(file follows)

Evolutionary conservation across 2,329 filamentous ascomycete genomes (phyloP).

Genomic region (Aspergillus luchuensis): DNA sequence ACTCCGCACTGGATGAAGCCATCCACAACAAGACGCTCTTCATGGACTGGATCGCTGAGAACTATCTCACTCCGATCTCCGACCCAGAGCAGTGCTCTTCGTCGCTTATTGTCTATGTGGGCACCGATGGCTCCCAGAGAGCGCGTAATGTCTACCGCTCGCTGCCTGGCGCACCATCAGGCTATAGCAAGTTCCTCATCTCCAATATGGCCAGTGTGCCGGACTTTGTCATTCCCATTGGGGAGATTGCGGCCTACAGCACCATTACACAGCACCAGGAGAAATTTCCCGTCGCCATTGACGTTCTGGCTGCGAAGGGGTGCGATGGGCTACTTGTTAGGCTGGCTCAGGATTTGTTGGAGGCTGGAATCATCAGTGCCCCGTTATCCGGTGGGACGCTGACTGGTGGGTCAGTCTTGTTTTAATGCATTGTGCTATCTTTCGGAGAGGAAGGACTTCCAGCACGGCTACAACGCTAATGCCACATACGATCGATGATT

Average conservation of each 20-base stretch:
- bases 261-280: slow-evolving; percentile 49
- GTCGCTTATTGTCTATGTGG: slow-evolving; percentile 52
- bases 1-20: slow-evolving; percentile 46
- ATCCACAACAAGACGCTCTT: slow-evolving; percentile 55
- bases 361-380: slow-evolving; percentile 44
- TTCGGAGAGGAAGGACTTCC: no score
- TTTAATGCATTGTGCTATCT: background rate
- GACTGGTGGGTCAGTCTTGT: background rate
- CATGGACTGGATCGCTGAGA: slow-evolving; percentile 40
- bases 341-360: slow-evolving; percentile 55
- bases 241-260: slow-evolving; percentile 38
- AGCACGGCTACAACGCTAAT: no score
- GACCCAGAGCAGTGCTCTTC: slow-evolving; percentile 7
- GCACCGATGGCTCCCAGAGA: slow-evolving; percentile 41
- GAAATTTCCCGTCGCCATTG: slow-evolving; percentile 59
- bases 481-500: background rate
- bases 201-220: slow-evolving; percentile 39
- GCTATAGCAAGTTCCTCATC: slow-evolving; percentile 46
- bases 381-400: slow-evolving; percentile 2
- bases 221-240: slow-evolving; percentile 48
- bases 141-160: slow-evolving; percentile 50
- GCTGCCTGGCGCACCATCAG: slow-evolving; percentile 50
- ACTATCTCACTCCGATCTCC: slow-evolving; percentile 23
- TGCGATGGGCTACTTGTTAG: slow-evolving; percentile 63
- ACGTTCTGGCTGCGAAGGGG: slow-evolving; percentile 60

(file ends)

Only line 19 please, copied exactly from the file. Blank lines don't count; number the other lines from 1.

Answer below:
- bases 481-500: background rate